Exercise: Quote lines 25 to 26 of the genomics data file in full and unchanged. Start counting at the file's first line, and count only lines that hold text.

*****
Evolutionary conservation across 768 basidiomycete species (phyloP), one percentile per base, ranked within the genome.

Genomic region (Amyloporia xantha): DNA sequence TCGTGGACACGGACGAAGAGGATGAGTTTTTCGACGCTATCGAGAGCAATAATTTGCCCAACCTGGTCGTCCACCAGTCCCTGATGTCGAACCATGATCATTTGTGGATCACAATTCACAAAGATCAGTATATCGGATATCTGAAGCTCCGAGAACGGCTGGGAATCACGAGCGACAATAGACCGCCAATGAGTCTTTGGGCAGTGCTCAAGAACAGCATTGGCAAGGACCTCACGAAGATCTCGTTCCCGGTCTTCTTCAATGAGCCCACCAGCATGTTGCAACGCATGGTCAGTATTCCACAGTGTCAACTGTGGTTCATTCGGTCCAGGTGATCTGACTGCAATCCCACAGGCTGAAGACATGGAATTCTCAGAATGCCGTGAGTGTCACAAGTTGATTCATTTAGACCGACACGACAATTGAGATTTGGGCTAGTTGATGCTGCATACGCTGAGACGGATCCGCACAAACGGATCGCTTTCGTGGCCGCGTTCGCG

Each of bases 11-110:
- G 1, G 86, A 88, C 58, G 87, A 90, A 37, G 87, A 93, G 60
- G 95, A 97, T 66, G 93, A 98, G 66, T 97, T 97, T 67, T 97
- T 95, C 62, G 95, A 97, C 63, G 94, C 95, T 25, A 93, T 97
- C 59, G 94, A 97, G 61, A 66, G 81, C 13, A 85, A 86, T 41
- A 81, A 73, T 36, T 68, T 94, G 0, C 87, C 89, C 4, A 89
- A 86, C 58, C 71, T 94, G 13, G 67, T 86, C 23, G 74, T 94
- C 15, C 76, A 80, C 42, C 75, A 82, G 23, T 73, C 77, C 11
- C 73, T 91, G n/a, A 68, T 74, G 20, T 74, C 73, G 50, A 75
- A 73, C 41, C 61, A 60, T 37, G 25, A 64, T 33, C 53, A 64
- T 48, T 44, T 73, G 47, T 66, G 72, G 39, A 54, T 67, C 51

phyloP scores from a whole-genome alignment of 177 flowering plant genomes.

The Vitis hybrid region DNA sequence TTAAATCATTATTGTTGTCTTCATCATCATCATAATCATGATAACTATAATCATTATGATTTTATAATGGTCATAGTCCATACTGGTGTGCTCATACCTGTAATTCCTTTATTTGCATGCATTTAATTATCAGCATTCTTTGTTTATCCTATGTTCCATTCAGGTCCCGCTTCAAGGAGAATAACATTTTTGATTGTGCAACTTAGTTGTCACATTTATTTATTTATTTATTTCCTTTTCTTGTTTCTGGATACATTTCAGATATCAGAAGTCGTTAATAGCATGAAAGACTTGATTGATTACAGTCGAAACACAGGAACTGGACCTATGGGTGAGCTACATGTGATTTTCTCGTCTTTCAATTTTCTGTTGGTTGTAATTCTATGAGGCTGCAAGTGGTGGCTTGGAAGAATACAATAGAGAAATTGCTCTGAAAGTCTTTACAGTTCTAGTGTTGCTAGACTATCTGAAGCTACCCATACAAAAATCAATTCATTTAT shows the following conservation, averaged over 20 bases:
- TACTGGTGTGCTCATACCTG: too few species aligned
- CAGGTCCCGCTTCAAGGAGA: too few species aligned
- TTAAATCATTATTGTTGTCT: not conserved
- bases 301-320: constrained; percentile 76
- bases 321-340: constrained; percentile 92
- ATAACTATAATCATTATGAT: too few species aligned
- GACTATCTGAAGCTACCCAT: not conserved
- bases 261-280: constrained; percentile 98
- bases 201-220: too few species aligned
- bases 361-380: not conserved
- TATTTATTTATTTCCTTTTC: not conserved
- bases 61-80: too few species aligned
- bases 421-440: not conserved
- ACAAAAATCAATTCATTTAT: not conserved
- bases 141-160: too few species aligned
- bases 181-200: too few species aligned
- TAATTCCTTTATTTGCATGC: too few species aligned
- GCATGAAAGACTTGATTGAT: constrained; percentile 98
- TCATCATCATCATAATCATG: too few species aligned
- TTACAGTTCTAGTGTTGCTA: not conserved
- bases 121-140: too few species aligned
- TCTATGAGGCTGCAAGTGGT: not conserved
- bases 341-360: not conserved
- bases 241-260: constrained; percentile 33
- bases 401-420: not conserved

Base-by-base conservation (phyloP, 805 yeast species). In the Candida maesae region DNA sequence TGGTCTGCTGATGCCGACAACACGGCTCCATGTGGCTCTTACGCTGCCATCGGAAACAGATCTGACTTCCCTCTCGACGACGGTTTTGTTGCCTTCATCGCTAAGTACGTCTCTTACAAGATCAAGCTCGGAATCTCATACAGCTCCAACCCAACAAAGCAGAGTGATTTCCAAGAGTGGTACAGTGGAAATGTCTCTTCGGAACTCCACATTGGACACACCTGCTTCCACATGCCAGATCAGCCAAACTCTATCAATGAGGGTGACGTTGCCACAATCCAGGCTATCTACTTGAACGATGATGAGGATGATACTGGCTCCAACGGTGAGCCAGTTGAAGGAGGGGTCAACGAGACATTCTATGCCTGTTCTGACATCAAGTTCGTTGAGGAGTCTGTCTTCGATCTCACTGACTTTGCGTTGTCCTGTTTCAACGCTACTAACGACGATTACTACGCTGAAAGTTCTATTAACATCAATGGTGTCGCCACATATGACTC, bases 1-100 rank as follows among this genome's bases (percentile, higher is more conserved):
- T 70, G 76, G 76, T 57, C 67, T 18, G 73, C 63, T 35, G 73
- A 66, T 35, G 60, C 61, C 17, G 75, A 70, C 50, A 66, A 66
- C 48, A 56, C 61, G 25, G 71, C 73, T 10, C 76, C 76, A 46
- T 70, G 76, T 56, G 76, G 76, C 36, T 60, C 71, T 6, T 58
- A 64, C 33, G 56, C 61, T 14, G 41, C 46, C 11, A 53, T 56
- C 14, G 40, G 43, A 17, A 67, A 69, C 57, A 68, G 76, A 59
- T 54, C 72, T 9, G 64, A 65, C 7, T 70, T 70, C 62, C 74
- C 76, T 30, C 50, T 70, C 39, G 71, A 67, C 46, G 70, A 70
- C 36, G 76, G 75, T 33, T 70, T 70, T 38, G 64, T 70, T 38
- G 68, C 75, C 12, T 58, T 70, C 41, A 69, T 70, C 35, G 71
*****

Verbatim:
- bases 361-380: not conserved
- TATTTATTTATTTCCTTTTC: not conserved